Italians don’t observe the all-American holiday of Thanksgiving (la festa del ringraziamento). There are Italian words but no cultural equivalents for the day when the Pilgrim fathers and the American Indians came together to celebrate the harvest  in the New World. Although turkey and pumpkin are available, Italians don’t prepare them in the traditional ways  that Americans do on Thanksgiving.

On any day of the year, Italian offers a wonderful array of ways to say thank you, including grazie (thanks), grazie infinite (endless thanks), grazie mille (thanks a thousand, but it translates as thanks a million), molte grazie (thank you very much),  grazie di cuore (thanks from the heart) as well as a more colloquial grazie, a buon rendere! (thanks, I owe you one).

Italian appreciation (like everything else) becomes more effusive on paper. If you are writing a lettera di ringraziamento (a thank-you letter) for a gift, a meal or a kindness, you might use phrases such as:

*Non so come ringraziarLa -– I don’t know how to thank you (formal)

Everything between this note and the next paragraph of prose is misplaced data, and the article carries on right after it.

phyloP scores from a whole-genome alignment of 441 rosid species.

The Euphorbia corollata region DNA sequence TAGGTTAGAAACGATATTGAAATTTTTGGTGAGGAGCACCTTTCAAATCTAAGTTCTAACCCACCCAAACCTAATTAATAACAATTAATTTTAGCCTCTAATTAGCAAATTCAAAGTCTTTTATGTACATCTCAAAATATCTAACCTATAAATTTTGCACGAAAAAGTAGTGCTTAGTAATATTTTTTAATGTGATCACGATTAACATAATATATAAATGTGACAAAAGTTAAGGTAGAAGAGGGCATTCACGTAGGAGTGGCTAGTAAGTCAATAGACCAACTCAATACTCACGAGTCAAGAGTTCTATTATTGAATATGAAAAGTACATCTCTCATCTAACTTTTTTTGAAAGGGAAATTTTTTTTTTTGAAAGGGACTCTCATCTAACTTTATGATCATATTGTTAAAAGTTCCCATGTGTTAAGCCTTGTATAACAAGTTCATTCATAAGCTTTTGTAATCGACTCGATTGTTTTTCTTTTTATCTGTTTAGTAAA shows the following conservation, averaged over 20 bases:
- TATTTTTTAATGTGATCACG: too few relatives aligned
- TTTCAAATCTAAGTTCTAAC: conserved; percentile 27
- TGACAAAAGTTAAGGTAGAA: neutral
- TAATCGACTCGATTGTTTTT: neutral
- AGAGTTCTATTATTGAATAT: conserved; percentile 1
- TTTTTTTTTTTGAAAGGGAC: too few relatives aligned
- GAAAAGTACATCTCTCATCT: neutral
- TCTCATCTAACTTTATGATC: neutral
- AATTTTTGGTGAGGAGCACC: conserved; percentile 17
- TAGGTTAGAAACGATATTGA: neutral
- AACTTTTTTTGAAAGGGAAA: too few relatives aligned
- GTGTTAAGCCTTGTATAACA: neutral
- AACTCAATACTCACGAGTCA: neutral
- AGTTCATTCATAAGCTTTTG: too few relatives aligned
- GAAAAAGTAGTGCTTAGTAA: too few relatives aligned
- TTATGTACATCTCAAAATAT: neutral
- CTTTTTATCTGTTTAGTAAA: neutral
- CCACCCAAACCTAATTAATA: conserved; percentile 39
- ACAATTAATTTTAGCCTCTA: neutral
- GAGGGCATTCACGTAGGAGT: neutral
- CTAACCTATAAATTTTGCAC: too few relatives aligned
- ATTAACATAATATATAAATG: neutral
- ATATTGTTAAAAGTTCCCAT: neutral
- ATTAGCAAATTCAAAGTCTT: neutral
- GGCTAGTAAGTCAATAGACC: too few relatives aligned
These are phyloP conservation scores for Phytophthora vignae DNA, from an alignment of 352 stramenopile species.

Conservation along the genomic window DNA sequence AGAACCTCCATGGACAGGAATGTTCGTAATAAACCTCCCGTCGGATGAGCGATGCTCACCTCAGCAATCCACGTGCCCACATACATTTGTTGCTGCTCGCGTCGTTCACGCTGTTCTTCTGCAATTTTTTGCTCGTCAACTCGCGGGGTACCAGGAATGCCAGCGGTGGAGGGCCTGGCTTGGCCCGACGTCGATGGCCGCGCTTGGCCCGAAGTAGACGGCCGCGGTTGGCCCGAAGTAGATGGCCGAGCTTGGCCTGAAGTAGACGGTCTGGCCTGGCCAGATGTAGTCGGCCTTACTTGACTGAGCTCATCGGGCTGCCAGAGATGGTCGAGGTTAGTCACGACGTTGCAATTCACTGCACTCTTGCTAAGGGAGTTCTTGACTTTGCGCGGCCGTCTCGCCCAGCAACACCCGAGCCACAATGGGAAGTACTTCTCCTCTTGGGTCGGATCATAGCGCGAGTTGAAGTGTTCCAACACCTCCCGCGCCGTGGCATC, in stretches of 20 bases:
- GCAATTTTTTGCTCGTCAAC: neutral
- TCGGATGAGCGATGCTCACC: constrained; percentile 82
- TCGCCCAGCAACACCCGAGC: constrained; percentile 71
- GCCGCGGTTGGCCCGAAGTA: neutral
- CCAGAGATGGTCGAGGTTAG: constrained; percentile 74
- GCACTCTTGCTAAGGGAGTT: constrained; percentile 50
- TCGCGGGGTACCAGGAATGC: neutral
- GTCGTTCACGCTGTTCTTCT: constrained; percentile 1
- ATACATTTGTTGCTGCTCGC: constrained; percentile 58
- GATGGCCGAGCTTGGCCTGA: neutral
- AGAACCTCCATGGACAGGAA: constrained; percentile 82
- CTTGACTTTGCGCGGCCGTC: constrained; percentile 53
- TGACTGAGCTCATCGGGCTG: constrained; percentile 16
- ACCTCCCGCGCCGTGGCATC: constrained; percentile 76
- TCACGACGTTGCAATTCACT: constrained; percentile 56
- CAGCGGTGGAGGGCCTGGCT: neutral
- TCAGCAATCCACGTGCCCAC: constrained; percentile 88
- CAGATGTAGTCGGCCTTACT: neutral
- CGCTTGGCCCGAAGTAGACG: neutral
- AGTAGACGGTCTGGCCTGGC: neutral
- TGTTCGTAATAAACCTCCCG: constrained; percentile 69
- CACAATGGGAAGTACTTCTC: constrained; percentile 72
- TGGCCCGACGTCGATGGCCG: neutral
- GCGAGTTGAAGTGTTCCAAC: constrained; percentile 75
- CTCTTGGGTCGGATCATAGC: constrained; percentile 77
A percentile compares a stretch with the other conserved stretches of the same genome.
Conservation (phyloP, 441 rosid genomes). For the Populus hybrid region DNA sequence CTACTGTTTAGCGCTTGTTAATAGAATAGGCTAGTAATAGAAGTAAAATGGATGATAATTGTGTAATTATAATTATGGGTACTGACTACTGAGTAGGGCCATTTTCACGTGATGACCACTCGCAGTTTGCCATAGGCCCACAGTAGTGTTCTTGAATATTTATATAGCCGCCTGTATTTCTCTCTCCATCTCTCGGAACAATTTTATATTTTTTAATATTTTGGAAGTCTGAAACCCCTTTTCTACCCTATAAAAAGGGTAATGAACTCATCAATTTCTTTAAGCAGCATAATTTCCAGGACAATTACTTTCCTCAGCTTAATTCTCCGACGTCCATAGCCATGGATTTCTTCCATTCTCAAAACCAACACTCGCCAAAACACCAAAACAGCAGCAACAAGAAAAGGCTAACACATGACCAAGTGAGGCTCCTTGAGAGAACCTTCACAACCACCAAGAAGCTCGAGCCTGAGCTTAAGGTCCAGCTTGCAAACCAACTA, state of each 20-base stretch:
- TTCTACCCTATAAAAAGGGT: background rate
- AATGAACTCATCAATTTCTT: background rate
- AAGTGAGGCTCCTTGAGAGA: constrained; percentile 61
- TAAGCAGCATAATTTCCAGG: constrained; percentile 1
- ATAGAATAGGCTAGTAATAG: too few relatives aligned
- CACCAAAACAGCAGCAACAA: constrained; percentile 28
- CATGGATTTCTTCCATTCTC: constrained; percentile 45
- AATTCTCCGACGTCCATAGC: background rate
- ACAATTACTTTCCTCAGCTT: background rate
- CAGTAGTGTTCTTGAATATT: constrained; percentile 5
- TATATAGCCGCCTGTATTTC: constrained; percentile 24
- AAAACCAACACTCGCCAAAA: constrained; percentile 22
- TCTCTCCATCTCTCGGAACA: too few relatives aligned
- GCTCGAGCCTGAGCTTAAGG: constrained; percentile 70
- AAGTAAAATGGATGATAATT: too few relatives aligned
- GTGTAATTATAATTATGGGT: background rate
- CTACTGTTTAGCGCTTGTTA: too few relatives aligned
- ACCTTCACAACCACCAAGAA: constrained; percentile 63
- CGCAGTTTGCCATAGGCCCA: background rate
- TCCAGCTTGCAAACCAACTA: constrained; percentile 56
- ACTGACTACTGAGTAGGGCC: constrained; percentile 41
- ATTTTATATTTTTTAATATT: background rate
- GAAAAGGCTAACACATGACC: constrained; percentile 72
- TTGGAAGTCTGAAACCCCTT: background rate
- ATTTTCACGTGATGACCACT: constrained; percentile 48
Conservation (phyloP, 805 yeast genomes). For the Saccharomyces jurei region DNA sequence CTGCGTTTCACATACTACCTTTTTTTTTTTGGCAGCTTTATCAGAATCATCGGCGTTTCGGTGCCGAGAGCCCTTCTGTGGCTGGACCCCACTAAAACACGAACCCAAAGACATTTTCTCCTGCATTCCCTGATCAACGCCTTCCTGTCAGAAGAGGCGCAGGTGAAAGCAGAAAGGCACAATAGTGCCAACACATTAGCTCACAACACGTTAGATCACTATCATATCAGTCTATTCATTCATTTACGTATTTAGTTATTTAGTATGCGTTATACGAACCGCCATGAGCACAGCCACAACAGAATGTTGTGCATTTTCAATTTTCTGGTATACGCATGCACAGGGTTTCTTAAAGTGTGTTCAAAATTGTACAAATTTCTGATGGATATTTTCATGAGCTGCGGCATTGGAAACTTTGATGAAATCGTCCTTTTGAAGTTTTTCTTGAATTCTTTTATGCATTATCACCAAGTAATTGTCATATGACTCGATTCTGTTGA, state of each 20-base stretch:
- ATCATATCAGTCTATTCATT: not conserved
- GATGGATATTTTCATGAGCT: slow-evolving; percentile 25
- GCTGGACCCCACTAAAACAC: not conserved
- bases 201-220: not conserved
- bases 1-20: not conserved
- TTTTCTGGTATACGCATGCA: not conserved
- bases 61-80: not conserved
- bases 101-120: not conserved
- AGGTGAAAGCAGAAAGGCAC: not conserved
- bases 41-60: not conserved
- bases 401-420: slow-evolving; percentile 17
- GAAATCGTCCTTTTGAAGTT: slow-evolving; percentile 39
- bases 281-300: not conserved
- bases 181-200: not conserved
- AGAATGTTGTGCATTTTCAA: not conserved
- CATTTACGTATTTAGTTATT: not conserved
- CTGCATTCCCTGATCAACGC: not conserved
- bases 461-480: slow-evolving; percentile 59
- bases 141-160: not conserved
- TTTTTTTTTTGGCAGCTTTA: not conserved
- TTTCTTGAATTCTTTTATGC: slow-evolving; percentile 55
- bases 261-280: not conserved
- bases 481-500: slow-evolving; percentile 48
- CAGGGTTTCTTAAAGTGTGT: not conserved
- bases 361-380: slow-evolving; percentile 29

*Grazie per la squisita ospitalità -– Thanks for your exquisite hospitality

*Grazie infinite per la Sua (formal) / tua (informal) gentilezza — Thanks for your kindness

*La ringrazio per tutto quello che ha fatto per me -– Thank you for all that you have done for me (formal)

*Il più affettuoso grazie per … la cena, il regalo, ecc -– Most affectionate thanks for … the dinner, the gift, etc.

*Le porgo i miei più sentiti ringraziamenti -– I profer to you my most heartfelt thanks (formal)

*Non trovo parole per dirLe quanto ci ha fatto piacere –- I cannot find the words to tell you how much pleasure it gave me

So what do you say when someone thanks you? Here are some options:

*Prego -– Please, not at all, comparable to “you’re welcome”

*Di niente — It’s nothing

*Non c’è di che –- Not at all

*Ma immaginati!  Ma figurati! –- That’s all right (literally “Imagine!”)

*Non dirlo neanche –- Don’t even mention it

*Non dire sciocchezze –- Don’t be silly (to friends)

*È il minimo che potessi fare –- It is the least I can do

*È stato un piacere –- It was a pleasure

Then there’s my husband’s favorite: L’onore e tutto mio!  (The honor is all mine!)

Let me add special thanks to all of you who follow and read and share this blog:

Grazieatutti

Dianne Hales is the author of  LA PASSIONE: How Italy Seduced the World, LA BELLA LINGUA: My Love Affair with Italian, the World’s Most Enchanting Language and MONA LISA: A Life Discovered. For more information, visit diannehales.com.